In my efforts to steep my granddaughters into an appreciation of the arts, I began when Rebecca, now 14, was 4; I made the mistake of using the word culture. I told my daughter and son-in-law that I wanted to take the girls to cultural performances. The word culture soon became anathema and Rebecca would tell me, with a high level of anger, “I don’t want to go to anything that has to do with culture.”
Things improved when I stopped using the word and tricked the girls into going to see stuff that involved funny names or unusual music with unusual instruments. They went along for a long while until suddenly as, childhood shifts into the teenage dark ages, baroque music, dance of any kind, and even theatre and musicals became some sort of lofty form of entertainment that had no bearing with facebook and the more relevant culture of text-on-a-device.
But as I wait for the current dark ages of my granddaughter shift to some sort of renaissance I believe that her friend at Eric Hamber is meanwhile growing up to an appreciation of theatre even if the word culture is not cited. I can only hope that all the theatre, dance, music and visual arts that Rebecca and Lauren have been exposed to will leave a germ of a mark in them that like a moss spore will waken to life and thrive.
And so with the demise of the Playhouse and the unhealthy financial situation of most of our local arts organizations I keep wondering when parents of our children will understand that a “cultural subversive activity” has to be integrated into their education. This involves taking those children often to these events until they become not unusual but normal. Normal, but at the same time a necessity, like bread and butter (unless you are a celiac like one of my granddaughter’s grandmothers). The reward will be threefold. The aging audiences of Vancouver’s theatre, opera, and dance community will be rejuvenated, seats will be occupied, helping the organizations approach that in-the-black Mecca and children will grow up appreciating the values inherent to the arts.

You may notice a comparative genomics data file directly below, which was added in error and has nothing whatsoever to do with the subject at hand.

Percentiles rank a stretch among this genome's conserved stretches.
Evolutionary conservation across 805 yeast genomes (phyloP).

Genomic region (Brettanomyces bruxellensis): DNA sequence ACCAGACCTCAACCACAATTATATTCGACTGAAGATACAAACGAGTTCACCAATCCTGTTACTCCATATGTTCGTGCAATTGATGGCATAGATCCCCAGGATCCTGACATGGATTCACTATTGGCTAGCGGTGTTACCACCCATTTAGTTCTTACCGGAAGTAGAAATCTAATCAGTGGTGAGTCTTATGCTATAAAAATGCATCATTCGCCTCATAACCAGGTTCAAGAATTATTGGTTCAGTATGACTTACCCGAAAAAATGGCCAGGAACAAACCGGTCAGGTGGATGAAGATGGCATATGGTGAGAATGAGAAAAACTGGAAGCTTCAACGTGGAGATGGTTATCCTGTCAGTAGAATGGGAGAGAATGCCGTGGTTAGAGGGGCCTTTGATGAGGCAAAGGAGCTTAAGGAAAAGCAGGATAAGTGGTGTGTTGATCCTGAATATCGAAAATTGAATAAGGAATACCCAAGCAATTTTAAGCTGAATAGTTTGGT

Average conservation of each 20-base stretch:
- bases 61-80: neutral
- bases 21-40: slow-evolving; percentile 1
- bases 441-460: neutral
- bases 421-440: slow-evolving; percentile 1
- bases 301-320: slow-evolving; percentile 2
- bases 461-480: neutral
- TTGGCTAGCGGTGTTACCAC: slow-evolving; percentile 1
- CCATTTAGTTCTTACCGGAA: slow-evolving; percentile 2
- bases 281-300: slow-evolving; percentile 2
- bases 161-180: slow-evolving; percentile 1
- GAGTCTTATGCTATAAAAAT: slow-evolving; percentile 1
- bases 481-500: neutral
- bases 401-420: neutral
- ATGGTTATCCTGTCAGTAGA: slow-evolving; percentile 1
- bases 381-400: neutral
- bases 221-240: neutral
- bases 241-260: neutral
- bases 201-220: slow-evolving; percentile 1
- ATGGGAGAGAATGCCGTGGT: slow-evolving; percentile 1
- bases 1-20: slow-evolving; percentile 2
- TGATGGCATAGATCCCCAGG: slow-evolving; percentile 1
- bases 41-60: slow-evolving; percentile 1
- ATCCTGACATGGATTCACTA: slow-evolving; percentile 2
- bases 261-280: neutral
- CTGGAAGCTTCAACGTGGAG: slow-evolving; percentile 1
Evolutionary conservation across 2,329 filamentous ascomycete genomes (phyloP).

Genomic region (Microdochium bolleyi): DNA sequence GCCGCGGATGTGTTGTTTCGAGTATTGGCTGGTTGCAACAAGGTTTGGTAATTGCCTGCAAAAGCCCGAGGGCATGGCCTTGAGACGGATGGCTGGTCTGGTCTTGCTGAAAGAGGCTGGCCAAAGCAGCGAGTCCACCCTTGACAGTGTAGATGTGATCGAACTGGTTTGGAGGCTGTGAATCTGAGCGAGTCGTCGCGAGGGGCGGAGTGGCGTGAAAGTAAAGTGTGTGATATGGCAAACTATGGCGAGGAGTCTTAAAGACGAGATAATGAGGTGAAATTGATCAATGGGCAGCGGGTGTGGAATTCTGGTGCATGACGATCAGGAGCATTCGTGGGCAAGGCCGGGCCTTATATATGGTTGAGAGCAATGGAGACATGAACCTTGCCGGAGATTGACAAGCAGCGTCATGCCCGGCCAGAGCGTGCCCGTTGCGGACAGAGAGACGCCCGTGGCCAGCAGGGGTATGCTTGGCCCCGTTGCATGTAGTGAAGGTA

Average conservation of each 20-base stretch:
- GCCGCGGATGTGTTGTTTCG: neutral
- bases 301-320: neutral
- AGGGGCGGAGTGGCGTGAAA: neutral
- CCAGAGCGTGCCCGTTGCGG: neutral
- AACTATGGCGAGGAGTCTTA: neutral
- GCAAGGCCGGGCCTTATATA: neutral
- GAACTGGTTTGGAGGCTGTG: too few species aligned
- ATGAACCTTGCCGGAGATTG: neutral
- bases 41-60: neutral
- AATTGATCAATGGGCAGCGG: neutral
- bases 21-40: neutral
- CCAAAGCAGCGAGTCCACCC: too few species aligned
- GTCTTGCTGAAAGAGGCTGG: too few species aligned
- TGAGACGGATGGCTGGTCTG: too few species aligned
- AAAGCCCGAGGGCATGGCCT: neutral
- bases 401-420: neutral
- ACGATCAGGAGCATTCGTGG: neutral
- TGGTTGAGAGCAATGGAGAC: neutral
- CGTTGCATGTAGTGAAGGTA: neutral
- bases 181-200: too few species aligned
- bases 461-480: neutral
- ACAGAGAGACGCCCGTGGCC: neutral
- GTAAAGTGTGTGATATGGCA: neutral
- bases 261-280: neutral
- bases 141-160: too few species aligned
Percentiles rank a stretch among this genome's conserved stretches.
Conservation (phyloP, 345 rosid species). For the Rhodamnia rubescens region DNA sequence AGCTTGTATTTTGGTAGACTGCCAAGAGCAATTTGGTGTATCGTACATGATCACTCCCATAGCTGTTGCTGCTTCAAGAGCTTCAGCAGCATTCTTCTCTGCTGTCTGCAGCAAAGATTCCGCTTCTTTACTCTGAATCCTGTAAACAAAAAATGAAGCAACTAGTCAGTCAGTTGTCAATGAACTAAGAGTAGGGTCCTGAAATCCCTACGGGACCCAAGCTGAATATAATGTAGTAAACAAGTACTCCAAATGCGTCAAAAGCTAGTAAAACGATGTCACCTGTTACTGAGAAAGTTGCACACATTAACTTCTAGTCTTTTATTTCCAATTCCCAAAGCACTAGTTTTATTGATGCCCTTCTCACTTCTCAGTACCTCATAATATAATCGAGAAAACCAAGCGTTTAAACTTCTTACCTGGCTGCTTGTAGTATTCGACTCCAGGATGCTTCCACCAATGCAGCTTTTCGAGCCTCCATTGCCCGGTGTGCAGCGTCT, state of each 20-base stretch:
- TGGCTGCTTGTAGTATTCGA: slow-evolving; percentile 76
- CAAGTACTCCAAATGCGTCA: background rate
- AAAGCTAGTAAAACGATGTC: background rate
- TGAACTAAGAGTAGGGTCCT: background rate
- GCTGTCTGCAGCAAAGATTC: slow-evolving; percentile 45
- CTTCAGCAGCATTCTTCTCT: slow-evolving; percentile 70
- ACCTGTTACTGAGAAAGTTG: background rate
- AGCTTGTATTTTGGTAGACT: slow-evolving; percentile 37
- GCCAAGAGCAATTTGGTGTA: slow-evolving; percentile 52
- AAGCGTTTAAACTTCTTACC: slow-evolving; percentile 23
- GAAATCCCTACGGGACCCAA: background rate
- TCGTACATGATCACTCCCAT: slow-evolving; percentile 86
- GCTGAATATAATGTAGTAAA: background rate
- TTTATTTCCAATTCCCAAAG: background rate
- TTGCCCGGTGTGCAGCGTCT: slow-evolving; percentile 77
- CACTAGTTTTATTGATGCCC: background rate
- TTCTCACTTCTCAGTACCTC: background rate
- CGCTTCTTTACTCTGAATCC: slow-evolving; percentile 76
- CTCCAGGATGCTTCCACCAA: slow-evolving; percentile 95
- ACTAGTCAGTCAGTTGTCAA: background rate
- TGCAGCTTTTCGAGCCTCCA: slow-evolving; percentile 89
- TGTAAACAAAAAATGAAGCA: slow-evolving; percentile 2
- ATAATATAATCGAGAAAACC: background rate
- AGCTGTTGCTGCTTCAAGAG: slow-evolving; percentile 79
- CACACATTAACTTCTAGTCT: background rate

It would be nice if I could tell my parents now that their experiment in taking me to that play so long ago bore fruit. All I can do is to continue with my cultural subversive activity!
As an example I might just invite Rebecca to a play (I will say it is hilariously funny) that features that neat and funny guy from the A&W commercials. I will not tell her that it is Oscar Wilde's The Importance of Being Earnest with Ryan Beil (I will not tell her that it also includes Simon Bradbury, Charlie Gallant, Allan Gray, Amber Lewis, Ella Simon, Deborah Williams, Allan Zinyk or that it is directed by David Mackay and that it is an Arts Club Theatre production at the Stanley. I used the same tack to convince her to see last year's production of Billy Bishop Goes to War with Ryan Beil. This trick might just work twice.